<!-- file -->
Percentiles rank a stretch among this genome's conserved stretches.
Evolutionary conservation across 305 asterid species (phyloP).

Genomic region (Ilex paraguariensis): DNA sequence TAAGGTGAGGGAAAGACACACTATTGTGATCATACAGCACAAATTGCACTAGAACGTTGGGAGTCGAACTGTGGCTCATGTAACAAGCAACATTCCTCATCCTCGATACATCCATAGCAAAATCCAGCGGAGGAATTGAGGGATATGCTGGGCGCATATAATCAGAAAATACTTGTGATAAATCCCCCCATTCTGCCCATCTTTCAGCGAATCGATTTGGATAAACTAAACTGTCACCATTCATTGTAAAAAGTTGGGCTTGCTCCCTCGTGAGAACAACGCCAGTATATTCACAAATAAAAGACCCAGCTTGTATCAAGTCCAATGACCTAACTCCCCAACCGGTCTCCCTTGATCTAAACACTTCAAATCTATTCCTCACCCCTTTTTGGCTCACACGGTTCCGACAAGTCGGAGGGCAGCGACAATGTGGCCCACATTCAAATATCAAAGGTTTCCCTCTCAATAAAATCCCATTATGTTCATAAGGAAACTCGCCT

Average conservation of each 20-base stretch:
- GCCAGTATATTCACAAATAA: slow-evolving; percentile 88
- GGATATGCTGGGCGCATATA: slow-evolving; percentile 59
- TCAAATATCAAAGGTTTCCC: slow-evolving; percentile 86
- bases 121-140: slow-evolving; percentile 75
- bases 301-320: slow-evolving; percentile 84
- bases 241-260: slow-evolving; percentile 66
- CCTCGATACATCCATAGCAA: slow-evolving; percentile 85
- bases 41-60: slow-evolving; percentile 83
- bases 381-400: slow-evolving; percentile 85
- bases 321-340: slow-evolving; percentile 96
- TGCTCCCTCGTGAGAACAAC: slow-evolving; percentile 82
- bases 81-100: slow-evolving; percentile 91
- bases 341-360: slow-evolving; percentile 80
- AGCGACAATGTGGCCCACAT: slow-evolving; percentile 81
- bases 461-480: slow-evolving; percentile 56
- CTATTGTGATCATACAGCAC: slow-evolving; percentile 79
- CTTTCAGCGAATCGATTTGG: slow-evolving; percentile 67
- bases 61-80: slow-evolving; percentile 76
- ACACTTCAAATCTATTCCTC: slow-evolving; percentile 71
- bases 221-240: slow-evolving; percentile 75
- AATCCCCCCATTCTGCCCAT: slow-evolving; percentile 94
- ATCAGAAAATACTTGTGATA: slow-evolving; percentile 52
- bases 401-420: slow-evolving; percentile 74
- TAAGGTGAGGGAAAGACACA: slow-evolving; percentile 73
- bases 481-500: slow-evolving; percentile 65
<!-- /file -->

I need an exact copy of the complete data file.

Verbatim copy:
Percentiles rank a stretch among this genome's conserved stretches.
Evolutionary conservation across 305 asterid species (phyloP).

Genomic region (Ilex paraguariensis): DNA sequence TAAGGTGAGGGAAAGACACACTATTGTGATCATACAGCACAAATTGCACTAGAACGTTGGGAGTCGAACTGTGGCTCATGTAACAAGCAACATTCCTCATCCTCGATACATCCATAGCAAAATCCAGCGGAGGAATTGAGGGATATGCTGGGCGCATATAATCAGAAAATACTTGTGATAAATCCCCCCATTCTGCCCATCTTTCAGCGAATCGATTTGGATAAACTAAACTGTCACCATTCATTGTAAAAAGTTGGGCTTGCTCCCTCGTGAGAACAACGCCAGTATATTCACAAATAAAAGACCCAGCTTGTATCAAGTCCAATGACCTAACTCCCCAACCGGTCTCCCTTGATCTAAACACTTCAAATCTATTCCTCACCCCTTTTTGGCTCACACGGTTCCGACAAGTCGGAGGGCAGCGACAATGTGGCCCACATTCAAATATCAAAGGTTTCCCTCTCAATAAAATCCCATTATGTTCATAAGGAAACTCGCCT

Average conservation of each 20-base stretch:
- GCCAGTATATTCACAAATAA: slow-evolving; percentile 88
- GGATATGCTGGGCGCATATA: slow-evolving; percentile 59
- TCAAATATCAAAGGTTTCCC: slow-evolving; percentile 86
- bases 121-140: slow-evolving; percentile 75
- bases 301-320: slow-evolving; percentile 84
- bases 241-260: slow-evolving; percentile 66
- CCTCGATACATCCATAGCAA: slow-evolving; percentile 85
- bases 41-60: slow-evolving; percentile 83
- bases 381-400: slow-evolving; percentile 85
- bases 321-340: slow-evolving; percentile 96
- TGCTCCCTCGTGAGAACAAC: slow-evolving; percentile 82
- bases 81-100: slow-evolving; percentile 91
- bases 341-360: slow-evolving; percentile 80
- AGCGACAATGTGGCCCACAT: slow-evolving; percentile 81
- bases 461-480: slow-evolving; percentile 56
- CTATTGTGATCATACAGCAC: slow-evolving; percentile 79
- CTTTCAGCGAATCGATTTGG: slow-evolving; percentile 67
- bases 61-80: slow-evolving; percentile 76
- ACACTTCAAATCTATTCCTC: slow-evolving; percentile 71
- bases 221-240: slow-evolving; percentile 75
- AATCCCCCCATTCTGCCCAT: slow-evolving; percentile 94
- ATCAGAAAATACTTGTGATA: slow-evolving; percentile 52
- bases 401-420: slow-evolving; percentile 74
- TAAGGTGAGGGAAAGACACA: slow-evolving; percentile 73
- bases 481-500: slow-evolving; percentile 65